Inherently learning styles makes sense
After attending one of these workshops about twenty years ago, I left feeling better prepared to teach. Learning styles seemingly offered a quick, simple solution. In implementing instruction based on learning styles, I could increase motivation, improve student attitudes toward learning and thus improve achievement.

For the next decade, I developed lessons based on learning styles. Students took learning style inventories. I differentiated instruction based on student strengths (wait a pain!). Yet, not a single study provides evidence that understanding students’ learning styles improves learning. How much time and energy did I waste? How much learning was lost by my naivety? 

The idea behind learning styles makes sense. People are different, so they must learn differently. Except we don’t.

OK, but what’s the danger in using learning styles?
This can best be answered with an example. John is a seventh-grader who struggles with reading and writing, but excels in art. John’s middle school teachers administer a learning styles inventory and not surprisingly, in regards to VAK (Visual-Auditory-Kinesthic), John is found to be a visual/spatial learner. Using this data, John’s teachers create lessons geared towards his “strength.” In history class, instead of writing, John draws cartoons. For English, instead of writing a book report, John creates a diorama. While giving John choices may increase his motivation, John is missing out on the opportunity to improve his writing skills.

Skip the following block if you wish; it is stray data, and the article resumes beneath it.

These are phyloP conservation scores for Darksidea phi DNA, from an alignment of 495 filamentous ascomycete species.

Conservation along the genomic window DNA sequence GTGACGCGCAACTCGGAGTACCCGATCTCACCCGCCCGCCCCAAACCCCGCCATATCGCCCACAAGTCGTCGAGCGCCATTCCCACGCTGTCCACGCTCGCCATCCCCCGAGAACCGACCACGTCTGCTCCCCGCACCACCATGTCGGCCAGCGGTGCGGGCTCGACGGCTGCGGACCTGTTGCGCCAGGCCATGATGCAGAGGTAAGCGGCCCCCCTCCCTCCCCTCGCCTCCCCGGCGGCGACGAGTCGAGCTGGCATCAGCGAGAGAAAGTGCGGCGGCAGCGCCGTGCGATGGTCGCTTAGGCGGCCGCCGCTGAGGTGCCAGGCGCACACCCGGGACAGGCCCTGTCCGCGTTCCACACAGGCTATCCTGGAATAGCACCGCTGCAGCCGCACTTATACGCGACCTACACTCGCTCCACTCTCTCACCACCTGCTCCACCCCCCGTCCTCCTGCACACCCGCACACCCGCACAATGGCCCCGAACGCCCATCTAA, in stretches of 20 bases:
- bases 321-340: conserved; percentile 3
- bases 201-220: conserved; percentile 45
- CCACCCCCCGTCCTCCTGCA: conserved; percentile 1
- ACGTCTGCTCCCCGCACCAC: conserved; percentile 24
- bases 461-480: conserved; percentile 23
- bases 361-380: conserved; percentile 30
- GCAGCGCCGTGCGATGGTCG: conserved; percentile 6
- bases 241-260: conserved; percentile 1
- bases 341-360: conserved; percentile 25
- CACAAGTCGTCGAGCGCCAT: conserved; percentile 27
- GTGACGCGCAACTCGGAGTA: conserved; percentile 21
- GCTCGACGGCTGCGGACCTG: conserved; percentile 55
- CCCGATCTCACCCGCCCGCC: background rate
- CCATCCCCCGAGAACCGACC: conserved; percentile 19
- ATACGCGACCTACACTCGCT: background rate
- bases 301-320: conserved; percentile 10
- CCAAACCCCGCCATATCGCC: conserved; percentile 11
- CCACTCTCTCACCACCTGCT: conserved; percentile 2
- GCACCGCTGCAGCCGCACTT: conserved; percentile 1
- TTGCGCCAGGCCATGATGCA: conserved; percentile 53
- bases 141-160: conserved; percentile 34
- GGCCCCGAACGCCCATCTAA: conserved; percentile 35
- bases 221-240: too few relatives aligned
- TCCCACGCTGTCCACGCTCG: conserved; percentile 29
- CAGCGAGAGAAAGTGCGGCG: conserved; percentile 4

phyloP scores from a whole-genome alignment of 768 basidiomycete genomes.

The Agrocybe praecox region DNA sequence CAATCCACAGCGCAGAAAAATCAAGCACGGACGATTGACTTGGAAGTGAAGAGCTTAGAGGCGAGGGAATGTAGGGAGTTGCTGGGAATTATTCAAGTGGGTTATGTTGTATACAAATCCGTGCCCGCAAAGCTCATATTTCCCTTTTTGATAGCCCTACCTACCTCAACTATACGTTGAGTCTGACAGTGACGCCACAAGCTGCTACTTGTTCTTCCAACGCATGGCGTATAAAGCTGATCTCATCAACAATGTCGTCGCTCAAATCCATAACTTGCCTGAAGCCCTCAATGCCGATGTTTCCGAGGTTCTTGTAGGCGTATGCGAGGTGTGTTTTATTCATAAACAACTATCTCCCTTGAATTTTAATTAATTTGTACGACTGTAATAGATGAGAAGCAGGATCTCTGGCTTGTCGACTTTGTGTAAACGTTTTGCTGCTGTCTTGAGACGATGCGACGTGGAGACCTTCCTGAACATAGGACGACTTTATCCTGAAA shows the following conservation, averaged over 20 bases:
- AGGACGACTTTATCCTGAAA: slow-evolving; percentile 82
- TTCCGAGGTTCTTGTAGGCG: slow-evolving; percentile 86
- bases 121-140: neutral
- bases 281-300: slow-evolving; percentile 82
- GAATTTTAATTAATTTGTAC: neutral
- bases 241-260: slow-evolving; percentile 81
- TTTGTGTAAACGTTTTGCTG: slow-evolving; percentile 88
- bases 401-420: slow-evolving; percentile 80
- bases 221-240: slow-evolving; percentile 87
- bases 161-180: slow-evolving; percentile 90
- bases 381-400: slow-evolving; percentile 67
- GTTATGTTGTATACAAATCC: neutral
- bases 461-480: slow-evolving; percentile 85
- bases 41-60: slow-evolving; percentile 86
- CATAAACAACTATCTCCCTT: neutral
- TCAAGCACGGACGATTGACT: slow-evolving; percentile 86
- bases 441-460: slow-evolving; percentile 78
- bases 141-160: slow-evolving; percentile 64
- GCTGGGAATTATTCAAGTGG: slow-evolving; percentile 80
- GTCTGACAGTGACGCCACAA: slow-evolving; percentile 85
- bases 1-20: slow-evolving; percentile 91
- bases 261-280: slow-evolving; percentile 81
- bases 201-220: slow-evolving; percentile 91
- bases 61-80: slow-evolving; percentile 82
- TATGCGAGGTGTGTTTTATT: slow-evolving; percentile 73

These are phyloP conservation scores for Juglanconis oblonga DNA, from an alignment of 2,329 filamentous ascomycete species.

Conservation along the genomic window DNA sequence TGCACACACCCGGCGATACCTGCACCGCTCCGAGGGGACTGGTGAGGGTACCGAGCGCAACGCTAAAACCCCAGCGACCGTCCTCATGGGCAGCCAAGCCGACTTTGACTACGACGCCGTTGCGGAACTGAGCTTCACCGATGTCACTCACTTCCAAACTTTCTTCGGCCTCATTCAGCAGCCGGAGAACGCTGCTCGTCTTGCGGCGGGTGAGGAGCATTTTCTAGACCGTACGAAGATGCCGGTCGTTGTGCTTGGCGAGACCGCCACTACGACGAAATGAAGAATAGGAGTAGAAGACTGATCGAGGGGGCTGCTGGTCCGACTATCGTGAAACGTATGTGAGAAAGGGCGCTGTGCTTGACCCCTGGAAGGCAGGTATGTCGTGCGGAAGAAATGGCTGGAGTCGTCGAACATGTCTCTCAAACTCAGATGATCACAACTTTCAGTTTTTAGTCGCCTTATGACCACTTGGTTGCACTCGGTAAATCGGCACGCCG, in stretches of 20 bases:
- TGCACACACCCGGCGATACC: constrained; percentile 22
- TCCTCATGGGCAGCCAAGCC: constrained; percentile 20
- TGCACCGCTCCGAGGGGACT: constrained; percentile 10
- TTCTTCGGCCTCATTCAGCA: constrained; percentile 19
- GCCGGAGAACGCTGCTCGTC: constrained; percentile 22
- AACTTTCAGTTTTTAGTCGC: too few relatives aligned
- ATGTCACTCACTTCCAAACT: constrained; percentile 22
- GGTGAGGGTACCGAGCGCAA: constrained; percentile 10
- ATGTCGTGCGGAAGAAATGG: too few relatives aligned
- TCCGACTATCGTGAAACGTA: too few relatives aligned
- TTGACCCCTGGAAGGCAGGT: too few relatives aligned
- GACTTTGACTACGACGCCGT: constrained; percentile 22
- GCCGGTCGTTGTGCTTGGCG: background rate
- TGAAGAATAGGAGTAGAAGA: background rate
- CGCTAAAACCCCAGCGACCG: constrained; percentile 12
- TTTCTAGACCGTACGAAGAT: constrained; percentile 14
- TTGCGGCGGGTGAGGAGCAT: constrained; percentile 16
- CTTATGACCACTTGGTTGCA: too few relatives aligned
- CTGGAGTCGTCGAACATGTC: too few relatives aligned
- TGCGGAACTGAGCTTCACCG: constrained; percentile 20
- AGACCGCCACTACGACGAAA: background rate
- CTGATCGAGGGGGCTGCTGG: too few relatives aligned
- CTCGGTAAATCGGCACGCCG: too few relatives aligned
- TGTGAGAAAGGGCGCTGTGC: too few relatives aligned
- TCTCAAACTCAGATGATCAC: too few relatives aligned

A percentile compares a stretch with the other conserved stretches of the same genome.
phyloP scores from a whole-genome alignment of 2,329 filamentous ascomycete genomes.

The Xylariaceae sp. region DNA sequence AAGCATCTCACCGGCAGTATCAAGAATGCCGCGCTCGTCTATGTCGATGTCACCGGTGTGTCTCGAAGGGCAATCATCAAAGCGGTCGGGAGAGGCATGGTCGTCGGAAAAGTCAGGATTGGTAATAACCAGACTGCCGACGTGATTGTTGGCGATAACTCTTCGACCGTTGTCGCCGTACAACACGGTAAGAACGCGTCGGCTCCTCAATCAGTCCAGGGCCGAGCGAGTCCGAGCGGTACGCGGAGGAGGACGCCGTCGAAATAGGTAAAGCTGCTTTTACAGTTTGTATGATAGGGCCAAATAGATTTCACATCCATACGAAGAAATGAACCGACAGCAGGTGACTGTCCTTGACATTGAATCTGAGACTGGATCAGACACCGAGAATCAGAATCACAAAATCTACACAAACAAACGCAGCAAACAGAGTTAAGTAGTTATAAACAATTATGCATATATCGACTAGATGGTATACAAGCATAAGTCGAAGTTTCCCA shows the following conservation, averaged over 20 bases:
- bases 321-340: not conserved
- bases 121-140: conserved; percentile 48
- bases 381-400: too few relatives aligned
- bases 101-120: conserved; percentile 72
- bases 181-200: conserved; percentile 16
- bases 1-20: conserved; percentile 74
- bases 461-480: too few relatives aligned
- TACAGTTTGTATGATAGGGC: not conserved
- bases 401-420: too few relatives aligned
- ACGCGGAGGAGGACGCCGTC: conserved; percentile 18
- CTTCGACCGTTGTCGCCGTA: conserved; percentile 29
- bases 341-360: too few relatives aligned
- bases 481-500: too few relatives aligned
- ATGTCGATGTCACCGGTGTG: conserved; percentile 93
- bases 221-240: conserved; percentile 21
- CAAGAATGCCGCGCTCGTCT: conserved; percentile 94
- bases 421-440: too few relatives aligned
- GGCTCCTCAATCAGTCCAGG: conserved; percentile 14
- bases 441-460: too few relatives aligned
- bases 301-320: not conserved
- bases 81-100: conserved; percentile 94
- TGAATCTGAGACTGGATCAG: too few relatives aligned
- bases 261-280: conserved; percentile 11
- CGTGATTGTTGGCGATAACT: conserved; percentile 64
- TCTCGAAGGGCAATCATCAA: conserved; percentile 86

John’s eighth grade teachers go a step further. Students are grouped according to their learning styles. Like many of his classmates, John is placed in the Visual/Spatial group. John’s teachers create lessons targeting his supposed strengths, instead of providing instruction to improve his reading and writing.

Upon entering high school, John lags behind many peers when it comes to reading and writing. When John’s English teacher requires him to write papers, he struggles mightily.   Poor grades follow. When his teacher approaches him about his struggles, John responds, “I’m not verbal/auditory learner. I do best with visuals.”